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August 10, 2000 Special Dispatch No. 117

Israeli Arabs Prefer Israel to Palestinian Authority

August 10, 2000
Palestine | Special Dispatch No. 117

A recent survey of Israeli Arabs in the town Um Al-Fahm indicated that the vast majority would prefer to remain citizens of Israel and would oppose their town being transferred to a Palestinian rule. Um Al-Fahm, is the stronghold of the Islamist movement in Israel. This survey was conducted by and published in[1] the Israeli Israeli Arab weekly, Kul Al-Arab, known for its nationalist pan-Arab Nasserist inclinations. The editor at large of the magazine, Samih Al-Qasem, recently told the Egyptian magazine, Al-'Usbu' that "Even if 250 million Arabs normalize their relations with Israel, he alone would oppose it."

Following is an article discussing the survey entitled "Um Al-Fahm Prefers Israel," by Joseph Algazy, Ha'aretz, August 1, 2000.

"During the [recent] Camp David summit and even during the preparations that made for it, the subject of territorial exchange between Israel and the Palestinian state was raised for the umpteenth time. According to the proposal, some of the Jewish settlements in the territories would remain under Israeli sovereignty, in return for the transfer of Israeli Arab communities in the Northern Triangle region, including the city of Um Al-Fahm, to Palestinian control. The advocates of this proposal have never bothered to consult with the individuals who would be immediately involved in such an exchange - namely, the [Arab] residents of those communities, who are Israeli citizens."

"Those advocates should realize that the [Arab] residents themselves are totally opposed to the idea. During the present round of Palestinian-Israeli talks, the head of the 'Abna Al-Balad' ('Sons of the Village') group, Raja Aghbariya, who lives in Um al Fahm, declared, in an interview published in the Nazareth weekly Kul Al-Arab, that he is 'prepared to give up the National Insurance allowance [he gets as an Israeli citizen] and Israeli democracy to be united with the land and people of Palestine.'"

"A few days later, the results of a survey conducted by Kul Al-Arab indicated a completely different view among the city's residents."

"In the survey conducted among 1,000 residents [of Um Al-Fahm], both male and female, from all of the town's clans and large families as well as all segments of the local political spectrum, 83 percent of respondents opposed the idea of transferring their city to Palestinian jurisdiction, while 11 percent supported the proposal and 6 percent did not express their position. Of those opposed to the idea, 54 percent explained that they were against becoming part of a Palestinian state because they wanted to continue living under a democratic regime and enjoying a good standard of living, which includes National Insurance allowances and pensions. Of these opponents, 18 percent stated that they were satisfied with their present situation, that they were born in Israel and that they were not interested in moving to any other state. Another 14 percent of this same group went so far as to say that they were not prepared to make sacrifices for the sake of the creation of a Palestinian state and to be its "sacrificial offering of atonement." Another 11 percent cited no reason for their opposition to the annexation of their city by the Palestinian state."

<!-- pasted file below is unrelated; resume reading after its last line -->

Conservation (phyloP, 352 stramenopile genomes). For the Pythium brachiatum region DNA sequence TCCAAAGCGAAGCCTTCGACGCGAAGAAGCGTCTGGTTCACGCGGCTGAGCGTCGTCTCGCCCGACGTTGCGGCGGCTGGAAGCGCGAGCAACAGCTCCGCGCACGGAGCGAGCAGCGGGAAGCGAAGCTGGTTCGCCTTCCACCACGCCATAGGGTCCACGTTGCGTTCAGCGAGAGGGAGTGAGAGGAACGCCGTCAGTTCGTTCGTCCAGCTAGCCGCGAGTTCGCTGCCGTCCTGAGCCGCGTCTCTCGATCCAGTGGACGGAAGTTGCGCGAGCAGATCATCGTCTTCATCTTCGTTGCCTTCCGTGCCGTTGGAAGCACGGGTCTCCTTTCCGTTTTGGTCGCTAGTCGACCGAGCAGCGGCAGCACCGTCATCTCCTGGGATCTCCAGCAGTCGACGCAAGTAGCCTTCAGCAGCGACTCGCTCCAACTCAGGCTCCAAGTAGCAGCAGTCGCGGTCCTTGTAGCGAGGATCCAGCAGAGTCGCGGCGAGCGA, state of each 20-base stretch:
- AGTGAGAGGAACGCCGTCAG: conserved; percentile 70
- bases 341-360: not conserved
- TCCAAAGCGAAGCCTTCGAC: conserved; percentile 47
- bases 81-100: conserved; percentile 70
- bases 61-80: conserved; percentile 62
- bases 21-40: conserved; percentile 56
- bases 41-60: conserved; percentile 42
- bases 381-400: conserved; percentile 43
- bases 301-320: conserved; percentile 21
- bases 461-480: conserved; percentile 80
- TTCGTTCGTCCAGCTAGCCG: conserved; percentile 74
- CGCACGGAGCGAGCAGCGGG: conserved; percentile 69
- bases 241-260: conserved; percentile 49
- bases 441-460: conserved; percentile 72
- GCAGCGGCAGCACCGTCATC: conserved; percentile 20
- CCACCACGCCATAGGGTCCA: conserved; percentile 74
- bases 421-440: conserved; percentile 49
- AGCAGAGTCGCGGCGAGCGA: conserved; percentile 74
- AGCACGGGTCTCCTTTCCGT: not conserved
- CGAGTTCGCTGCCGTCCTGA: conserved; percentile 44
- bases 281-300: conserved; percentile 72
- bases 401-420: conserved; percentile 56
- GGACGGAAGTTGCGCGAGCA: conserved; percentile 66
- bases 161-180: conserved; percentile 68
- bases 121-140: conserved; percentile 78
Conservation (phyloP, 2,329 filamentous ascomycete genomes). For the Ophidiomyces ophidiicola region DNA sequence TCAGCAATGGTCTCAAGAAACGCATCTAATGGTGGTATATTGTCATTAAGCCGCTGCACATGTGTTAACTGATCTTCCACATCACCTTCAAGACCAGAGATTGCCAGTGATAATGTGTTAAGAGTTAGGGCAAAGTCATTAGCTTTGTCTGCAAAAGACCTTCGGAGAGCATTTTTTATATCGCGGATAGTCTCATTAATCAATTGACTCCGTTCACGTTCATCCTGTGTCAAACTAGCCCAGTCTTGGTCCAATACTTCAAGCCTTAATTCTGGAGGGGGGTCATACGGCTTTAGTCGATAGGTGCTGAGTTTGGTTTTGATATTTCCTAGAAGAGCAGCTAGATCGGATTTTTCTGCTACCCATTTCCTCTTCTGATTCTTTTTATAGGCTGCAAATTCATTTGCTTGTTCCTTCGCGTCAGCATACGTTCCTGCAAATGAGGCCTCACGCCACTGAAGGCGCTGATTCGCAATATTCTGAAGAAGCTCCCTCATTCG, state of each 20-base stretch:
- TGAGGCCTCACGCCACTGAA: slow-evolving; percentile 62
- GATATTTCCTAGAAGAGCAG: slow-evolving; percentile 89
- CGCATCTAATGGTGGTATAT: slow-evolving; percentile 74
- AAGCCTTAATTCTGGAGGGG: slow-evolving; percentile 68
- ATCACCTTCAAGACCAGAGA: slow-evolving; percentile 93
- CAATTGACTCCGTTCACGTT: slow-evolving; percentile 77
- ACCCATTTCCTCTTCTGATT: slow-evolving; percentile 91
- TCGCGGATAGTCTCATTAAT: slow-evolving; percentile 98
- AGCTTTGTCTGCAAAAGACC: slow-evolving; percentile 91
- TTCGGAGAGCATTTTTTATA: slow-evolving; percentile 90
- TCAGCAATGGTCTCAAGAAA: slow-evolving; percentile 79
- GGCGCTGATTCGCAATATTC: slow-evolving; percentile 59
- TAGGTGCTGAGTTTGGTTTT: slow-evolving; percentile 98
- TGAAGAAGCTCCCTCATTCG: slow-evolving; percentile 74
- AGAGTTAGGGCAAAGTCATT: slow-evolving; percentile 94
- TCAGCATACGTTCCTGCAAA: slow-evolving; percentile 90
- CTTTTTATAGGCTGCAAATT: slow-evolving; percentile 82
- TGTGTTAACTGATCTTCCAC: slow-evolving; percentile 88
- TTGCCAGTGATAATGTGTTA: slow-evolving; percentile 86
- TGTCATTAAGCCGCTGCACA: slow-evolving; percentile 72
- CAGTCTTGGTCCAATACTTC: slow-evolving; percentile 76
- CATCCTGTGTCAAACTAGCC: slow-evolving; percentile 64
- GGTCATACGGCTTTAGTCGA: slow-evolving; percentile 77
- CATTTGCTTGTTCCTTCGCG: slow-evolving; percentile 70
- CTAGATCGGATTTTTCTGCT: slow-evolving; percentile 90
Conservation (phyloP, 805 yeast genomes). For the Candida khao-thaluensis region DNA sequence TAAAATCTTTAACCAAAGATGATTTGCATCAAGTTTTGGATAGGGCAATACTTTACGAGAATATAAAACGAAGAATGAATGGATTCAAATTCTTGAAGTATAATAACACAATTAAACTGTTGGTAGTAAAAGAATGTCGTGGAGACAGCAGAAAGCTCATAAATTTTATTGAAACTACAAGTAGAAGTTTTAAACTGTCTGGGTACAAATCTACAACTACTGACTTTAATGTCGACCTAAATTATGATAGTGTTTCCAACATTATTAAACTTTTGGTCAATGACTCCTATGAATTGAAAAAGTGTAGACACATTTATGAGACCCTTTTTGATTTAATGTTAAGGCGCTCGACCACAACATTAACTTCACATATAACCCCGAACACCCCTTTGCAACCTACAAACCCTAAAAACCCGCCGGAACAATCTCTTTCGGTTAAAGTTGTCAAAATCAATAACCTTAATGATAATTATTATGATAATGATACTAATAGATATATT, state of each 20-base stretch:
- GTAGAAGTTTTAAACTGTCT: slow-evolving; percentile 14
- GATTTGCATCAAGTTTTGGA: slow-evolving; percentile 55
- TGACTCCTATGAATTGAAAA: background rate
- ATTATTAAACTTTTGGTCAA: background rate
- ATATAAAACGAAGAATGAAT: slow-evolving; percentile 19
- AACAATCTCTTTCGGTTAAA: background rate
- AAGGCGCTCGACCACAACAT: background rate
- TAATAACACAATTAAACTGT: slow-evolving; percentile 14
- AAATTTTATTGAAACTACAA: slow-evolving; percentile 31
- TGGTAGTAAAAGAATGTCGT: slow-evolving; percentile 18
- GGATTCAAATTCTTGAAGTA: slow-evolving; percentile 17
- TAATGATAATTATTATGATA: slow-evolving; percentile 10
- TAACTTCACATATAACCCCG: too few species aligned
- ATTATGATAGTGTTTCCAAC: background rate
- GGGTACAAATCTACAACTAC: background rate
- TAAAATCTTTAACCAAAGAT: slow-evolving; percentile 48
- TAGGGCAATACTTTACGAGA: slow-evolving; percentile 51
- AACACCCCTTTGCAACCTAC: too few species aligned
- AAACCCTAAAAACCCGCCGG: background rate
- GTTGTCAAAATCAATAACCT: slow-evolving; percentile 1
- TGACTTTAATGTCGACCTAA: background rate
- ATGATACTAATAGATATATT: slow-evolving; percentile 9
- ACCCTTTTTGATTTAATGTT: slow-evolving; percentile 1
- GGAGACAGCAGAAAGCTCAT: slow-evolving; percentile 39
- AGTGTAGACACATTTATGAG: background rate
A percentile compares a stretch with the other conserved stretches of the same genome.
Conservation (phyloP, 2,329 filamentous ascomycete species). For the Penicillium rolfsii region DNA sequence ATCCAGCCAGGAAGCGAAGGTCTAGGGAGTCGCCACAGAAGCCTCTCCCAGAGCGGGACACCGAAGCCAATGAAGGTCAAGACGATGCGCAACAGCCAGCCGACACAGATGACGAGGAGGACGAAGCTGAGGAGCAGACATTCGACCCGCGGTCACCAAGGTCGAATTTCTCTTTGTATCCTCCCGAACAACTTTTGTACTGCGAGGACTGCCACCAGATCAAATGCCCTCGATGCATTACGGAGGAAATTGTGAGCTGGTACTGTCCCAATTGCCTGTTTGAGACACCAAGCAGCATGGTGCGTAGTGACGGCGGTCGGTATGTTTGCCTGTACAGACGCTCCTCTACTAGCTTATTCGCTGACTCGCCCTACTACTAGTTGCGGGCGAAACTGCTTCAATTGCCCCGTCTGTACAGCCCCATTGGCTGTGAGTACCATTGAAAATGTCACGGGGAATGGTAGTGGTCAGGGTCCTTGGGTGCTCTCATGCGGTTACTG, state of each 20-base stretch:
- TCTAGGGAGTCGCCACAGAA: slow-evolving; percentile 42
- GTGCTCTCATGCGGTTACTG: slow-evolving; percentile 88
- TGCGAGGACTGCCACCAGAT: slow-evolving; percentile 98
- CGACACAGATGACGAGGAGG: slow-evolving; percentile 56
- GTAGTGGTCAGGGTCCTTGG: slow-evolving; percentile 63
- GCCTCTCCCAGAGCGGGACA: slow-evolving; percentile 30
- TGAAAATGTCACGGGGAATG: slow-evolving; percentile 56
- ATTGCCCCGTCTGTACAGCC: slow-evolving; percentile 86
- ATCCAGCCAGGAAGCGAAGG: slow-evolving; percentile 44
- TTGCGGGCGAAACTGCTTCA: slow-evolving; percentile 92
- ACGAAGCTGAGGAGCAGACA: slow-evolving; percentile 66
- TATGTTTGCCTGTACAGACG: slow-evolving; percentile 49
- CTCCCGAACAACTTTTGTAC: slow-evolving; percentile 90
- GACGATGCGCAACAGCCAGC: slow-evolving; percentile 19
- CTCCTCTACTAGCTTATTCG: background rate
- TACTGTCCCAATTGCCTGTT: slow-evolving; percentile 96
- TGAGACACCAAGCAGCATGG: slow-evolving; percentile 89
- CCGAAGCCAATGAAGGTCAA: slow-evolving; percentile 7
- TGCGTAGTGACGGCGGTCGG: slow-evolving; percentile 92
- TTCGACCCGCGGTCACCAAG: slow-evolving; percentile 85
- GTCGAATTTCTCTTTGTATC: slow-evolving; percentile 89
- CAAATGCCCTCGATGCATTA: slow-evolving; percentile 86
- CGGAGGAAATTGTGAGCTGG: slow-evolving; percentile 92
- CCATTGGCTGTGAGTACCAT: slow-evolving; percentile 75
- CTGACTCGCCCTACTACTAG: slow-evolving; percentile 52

"In addition to the fact that their parents and grandparents in 1948 decided to remain on their lands, Um Al-Fahm residents themselves have, over the past few years, gained first-hand knowledge of the regime of terror, oppression and corruption that exists in the Palestinian Authority under Chairman Yasser Arafat. The residents of Um Al-Fahm have expressed not only their own views and feelings but also the views and feelings of Israel's Arab community in general as well as of many Palestinians who today live in the PA and who, irrespective of their political aspirations for the end of the Israeli occupation, are opposed to the way Arafat and his followers are managing affairs.


[1] Kul Al-Arab (Israel), July 28, 2000

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